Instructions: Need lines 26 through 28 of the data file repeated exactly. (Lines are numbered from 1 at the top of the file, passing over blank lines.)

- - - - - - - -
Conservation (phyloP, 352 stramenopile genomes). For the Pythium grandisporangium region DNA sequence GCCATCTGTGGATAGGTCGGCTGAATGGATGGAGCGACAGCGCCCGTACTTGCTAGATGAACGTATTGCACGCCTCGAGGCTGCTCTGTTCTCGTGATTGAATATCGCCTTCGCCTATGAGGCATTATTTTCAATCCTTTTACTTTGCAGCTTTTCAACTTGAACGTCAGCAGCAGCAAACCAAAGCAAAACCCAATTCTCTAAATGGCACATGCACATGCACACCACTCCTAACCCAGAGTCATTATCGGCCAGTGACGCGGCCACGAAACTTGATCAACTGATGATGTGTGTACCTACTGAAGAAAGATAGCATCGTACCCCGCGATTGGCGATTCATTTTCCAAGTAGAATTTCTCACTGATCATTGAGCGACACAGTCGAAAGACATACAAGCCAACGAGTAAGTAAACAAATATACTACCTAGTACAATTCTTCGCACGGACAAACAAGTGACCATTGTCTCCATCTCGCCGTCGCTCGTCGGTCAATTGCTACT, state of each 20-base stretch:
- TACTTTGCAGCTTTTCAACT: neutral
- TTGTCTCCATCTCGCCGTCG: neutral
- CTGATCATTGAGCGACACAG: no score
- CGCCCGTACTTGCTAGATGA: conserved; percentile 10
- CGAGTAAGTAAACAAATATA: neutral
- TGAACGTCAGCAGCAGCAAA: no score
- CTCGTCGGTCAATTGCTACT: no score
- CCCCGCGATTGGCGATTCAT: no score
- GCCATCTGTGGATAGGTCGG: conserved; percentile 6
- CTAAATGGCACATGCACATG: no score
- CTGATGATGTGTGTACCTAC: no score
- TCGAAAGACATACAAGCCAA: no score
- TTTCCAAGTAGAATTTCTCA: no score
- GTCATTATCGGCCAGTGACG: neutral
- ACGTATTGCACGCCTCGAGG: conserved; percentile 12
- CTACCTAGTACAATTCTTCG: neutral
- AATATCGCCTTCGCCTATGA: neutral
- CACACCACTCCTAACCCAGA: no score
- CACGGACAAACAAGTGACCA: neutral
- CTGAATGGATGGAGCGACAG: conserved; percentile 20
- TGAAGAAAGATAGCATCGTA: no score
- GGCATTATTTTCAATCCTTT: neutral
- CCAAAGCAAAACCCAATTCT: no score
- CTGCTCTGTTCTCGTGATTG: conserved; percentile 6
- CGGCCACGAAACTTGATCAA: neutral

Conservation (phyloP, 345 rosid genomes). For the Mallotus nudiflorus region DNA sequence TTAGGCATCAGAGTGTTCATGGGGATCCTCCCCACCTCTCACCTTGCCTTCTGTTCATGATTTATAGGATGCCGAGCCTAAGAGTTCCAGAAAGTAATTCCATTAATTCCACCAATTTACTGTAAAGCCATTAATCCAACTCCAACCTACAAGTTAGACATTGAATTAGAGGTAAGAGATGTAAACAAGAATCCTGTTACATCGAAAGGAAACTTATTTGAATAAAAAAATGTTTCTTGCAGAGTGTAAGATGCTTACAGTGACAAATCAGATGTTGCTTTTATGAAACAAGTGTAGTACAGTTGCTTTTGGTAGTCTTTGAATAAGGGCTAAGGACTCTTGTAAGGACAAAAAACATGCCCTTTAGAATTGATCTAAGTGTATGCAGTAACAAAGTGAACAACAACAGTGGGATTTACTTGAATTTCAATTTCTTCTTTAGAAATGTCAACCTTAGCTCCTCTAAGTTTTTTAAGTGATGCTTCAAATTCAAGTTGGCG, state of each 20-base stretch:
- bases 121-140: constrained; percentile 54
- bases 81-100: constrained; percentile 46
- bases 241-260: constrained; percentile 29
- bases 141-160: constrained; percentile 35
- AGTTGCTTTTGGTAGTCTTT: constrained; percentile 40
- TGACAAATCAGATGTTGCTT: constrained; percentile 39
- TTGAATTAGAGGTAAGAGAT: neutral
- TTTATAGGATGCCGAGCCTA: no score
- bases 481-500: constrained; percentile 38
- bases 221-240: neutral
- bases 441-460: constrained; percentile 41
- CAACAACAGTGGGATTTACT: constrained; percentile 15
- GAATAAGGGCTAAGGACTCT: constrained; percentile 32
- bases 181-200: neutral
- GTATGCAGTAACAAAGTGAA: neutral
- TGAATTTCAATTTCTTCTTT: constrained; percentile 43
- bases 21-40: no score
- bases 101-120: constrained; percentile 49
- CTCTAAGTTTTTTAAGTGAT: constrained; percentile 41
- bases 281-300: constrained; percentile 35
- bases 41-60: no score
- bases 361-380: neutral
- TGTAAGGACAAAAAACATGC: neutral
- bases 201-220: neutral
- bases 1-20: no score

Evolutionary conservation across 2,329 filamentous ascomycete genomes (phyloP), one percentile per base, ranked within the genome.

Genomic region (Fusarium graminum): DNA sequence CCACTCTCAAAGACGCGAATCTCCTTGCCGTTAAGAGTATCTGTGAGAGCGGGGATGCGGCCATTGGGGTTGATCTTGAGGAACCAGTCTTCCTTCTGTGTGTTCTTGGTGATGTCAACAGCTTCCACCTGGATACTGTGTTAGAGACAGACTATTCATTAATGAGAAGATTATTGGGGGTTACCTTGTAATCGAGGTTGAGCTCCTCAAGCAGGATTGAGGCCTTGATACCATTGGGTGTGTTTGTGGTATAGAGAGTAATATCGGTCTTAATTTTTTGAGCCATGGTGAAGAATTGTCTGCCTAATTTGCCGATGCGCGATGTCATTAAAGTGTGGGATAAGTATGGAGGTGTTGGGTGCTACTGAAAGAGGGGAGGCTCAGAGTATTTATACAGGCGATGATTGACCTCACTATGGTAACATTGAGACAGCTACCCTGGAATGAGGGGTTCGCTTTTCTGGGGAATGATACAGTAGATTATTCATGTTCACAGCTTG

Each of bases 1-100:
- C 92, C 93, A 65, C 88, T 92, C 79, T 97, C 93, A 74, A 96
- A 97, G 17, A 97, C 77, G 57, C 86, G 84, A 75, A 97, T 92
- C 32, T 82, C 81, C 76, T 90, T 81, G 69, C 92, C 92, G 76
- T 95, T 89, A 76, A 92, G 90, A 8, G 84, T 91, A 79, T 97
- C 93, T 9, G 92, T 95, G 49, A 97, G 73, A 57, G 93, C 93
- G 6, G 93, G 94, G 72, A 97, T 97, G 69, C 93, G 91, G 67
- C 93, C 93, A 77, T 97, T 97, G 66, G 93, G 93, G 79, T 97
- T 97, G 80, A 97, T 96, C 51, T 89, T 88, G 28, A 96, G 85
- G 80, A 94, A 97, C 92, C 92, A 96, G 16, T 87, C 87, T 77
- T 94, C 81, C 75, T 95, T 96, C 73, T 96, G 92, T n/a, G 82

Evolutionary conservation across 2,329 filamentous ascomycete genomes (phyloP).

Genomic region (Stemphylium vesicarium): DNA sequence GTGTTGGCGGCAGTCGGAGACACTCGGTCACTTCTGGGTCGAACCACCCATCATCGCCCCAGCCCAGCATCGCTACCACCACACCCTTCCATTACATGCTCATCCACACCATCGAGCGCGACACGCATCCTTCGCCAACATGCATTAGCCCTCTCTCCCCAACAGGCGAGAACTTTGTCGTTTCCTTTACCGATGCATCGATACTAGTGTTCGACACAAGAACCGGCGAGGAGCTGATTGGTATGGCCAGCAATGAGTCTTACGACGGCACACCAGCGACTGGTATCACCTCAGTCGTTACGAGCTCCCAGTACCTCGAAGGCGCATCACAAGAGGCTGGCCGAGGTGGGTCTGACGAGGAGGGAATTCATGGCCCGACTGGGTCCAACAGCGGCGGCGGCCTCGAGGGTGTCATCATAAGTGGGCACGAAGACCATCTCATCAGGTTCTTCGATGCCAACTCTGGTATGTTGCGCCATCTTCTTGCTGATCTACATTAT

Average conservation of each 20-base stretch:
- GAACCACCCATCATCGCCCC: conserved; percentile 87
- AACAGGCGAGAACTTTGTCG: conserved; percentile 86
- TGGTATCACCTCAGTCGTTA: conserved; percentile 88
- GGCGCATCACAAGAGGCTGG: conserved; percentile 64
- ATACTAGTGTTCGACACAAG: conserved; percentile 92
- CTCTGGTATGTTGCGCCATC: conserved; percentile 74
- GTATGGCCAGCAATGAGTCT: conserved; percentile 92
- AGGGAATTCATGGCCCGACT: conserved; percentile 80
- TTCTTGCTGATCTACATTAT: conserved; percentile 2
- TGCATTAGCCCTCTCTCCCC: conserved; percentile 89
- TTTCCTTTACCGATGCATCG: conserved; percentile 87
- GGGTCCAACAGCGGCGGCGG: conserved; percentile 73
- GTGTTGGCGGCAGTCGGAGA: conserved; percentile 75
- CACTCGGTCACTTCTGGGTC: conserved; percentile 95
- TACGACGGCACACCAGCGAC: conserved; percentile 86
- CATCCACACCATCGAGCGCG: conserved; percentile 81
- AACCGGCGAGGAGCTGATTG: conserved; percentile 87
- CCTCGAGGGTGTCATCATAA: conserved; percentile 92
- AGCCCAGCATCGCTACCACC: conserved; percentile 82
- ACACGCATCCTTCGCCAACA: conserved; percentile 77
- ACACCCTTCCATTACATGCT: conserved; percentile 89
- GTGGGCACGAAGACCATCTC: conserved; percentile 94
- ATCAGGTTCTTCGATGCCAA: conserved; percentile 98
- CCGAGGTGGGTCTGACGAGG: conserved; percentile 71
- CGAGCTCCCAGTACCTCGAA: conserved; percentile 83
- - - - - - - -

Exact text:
- CGGCCACGAAACTTGATCAA: neutral

Conservation (phyloP, 345 rosid genomes). For the Mallotus nudiflorus region DNA sequence TTAGGCATCAGAGTGTTCATGGGGATCCTCCCCACCTCTCACCTTGCCTTCTGTTCATGATTTATAGGATGCCGAGCCTAAGAGTTCCAGAAAGTAATTCCATTAATTCCACCAATTTACTGTAAAGCCATTAATCCAACTCCAACCTACAAGTTAGACATTGAATTAGAGGTAAGAGATGTAAACAAGAATCCTGTTACATCGAAAGGAAACTTATTTGAATAAAAAAATGTTTCTTGCAGAGTGTAAGATGCTTACAGTGACAAATCAGATGTTGCTTTTATGAAACAAGTGTAGTACAGTTGCTTTTGGTAGTCTTTGAATAAGGGCTAAGGACTCTTGTAAGGACAAAAAACATGCCCTTTAGAATTGATCTAAGTGTATGCAGTAACAAAGTGAACAACAACAGTGGGATTTACTTGAATTTCAATTTCTTCTTTAGAAATGTCAACCTTAGCTCCTCTAAGTTTTTTAAGTGATGCTTCAAATTCAAGTTGGCG, state of each 20-base stretch:
- bases 121-140: constrained; percentile 54